WASHINGTON • Delegates negotiating a vast Pacific free-trade agreement failed to reach a final deal last Friday after several days of intense talks in Hawaii, in a setback for US President Barack Obama.
But US Trade Representative Michael Froman, in a statement on behalf of the 12 countries involved, insisted that "significant progress" had been made on the Trans-Pacific Partnership (TPP) pact, the most ambitious trade deal in decades.
"After more than a week of productive meetings, we've made significant progress and will continue on resolving a limited number of remaining issues, paving the way for the conclusion of the TPP negotiations," Mr Froman told a press conference. The negotiators were "more confident than ever that the TPP is within reach", he said, and the Pacific Rim countries would continue to have bilateral discussions to iron out their differences.
The TPP - already eight years in the making - would be a huge free trade bloc encompassing 40 per cent of the world's economy and part of Mr Obama's much-vaunted "pivot" towards Asia in the face of an increasingly assertive China which, notably, is not included.
The press conference was delayed by several hours as the countries - including the US, Australia, New Zealand, Japan and Canada - attempted to thrash out a deal in what had been billed as the home straight, in talks that reportedly went deep into the night.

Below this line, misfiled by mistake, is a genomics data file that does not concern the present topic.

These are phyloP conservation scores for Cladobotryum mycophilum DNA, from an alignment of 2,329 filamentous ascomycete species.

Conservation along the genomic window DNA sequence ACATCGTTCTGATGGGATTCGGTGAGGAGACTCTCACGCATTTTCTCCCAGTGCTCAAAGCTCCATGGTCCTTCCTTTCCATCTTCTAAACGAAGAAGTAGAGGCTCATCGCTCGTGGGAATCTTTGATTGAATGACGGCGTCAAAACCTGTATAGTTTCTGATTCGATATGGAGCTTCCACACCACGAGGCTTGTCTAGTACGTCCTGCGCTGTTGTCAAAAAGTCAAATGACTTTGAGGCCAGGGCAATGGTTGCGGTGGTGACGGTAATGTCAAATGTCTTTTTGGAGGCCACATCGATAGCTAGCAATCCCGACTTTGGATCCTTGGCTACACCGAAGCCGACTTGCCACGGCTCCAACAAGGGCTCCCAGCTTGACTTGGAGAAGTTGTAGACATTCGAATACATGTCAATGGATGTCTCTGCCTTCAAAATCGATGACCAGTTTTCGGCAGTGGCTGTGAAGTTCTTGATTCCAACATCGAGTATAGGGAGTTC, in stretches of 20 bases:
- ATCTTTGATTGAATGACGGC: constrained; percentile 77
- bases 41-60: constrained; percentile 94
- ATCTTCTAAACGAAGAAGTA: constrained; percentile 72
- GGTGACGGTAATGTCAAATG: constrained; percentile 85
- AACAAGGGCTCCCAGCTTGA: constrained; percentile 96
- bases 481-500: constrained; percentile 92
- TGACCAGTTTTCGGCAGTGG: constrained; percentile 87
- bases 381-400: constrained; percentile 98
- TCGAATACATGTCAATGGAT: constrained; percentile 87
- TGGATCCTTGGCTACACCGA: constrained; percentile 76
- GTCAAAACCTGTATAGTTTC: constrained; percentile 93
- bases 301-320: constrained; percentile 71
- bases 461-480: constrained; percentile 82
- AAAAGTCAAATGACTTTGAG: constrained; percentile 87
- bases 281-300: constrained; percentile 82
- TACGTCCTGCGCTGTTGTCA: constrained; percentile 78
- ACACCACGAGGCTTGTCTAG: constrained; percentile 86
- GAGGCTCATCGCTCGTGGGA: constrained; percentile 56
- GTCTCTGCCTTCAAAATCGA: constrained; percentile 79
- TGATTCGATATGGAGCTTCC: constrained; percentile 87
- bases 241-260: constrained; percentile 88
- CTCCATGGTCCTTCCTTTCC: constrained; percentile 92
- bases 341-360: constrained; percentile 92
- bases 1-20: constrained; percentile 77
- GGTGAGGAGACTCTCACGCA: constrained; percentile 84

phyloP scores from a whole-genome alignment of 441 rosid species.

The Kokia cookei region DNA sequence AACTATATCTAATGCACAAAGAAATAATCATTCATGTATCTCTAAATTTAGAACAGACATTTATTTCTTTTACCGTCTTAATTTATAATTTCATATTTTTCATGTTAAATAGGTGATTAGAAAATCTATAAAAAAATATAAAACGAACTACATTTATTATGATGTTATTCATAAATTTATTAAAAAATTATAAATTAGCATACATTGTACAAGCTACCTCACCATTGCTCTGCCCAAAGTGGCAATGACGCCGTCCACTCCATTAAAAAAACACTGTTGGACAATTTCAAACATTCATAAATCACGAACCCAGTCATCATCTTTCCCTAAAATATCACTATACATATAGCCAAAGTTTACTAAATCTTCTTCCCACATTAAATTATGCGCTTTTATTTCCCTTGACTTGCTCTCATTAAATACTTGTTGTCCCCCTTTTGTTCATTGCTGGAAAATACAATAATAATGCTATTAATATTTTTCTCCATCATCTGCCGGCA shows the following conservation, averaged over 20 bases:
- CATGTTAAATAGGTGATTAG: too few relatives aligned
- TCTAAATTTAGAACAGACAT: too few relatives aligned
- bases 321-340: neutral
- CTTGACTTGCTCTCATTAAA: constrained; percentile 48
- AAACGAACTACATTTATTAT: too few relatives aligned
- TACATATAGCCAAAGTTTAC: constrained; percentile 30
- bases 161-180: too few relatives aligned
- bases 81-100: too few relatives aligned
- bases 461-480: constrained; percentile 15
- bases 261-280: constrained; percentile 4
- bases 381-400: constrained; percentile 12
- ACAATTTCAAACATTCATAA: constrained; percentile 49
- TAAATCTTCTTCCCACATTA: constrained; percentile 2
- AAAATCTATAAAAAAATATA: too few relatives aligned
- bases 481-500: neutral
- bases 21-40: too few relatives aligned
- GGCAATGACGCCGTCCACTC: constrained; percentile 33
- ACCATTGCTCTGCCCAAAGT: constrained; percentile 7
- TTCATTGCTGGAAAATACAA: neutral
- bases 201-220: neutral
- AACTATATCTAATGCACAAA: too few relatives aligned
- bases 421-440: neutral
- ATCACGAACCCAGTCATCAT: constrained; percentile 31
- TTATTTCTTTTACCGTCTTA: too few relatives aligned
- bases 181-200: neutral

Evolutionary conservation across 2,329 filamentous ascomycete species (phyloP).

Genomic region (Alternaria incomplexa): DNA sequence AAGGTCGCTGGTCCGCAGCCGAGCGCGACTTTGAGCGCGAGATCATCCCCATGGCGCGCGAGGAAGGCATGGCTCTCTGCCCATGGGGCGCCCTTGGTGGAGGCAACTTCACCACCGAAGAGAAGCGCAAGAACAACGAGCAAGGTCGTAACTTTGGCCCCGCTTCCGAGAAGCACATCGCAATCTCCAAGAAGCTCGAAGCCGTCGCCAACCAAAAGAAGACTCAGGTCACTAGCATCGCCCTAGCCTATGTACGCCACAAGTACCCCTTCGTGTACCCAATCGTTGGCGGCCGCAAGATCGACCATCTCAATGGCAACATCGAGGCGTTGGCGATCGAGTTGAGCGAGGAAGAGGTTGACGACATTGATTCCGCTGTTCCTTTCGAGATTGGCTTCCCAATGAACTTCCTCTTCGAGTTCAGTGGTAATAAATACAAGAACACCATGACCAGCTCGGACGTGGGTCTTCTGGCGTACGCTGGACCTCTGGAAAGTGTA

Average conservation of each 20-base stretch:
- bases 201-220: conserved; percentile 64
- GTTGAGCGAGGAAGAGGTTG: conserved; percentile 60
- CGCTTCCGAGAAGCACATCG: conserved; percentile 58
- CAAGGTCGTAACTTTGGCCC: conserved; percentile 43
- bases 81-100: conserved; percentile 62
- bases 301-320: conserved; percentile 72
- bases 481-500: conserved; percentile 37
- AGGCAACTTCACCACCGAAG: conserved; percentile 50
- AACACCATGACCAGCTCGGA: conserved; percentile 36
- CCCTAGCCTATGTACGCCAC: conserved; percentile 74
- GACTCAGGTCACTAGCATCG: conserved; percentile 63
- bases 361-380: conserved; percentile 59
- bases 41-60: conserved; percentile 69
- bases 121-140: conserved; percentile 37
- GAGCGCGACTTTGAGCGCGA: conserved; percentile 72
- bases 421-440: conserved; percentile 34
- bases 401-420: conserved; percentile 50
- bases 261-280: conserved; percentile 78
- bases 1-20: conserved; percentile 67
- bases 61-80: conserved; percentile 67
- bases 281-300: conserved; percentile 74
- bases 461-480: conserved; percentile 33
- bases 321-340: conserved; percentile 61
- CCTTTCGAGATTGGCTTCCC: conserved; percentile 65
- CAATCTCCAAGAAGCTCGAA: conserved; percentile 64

The progress made this week reflects our long-standing commitment to deliver an ambitious, comprehensive and high-standard TPP agreement that will support jobs and economic growth.
MR MICHAEL FROMAN, US Trade Representative
The failure by trade ministers to get the accord over the line on Friday is a blow to Mr Obama - who has faced opposition to the deal from fellow Democrats - as it could see the TPP become campaign fodder with the United States facing elections in November next year.
"The progress made this week reflects our long-standing commitment to deliver an ambitious, comprehensive and high-standard TPP agreement that will support jobs and economic growth across the Asia-Pacific," Mr Froman said.
The 12 countries involved have faced criticism for carrying out their negotiations in what opponents say is a high level of secrecy. The TPP's many critics say the proposals indicate a deal moving more towards protection than free trade; one more about corporate benefits than boosting economies.
But backers say the modern global economy needs a new framework of rules to protect intellectual property-dependent 21st-century industries that are not covered in traditional free trade pacts like the World Trade Organisation.
Trade ministers were keen to talk up the positives. "Good progress was made... but a number of challenging issues remain, including intellectual property and market access for dairy products," New Zealand's Tim Groser said in a statement, touching on two of the outstanding sensitive issues.
Japan's minister in charge of TPP negotiations Akira Amari said it would take another ministerial-level meeting to get the deal done.
"It is our common view that we will hold a meeting by the end of August," Mr Amari said, according to public broadcaster NHK. "If we can't conclude it next time, it's going to be very hard."
Australia's trade and investment minister Andrew Robb said they were "on the cusp", with "provisional decisions on more than 90 percent of issues".
The other countries involved are Brunei, Chile, Malaysia, Mexico, Peru, Singapore and Vietnam.
Several prickly issues were believed to have held up the latest talks on the island of Maui, prime among them differences over agricultural markets, auto trade and protection for drug makers. Also covered in the vast proposed pact are better copyright protection, workers' rights and environmental protection.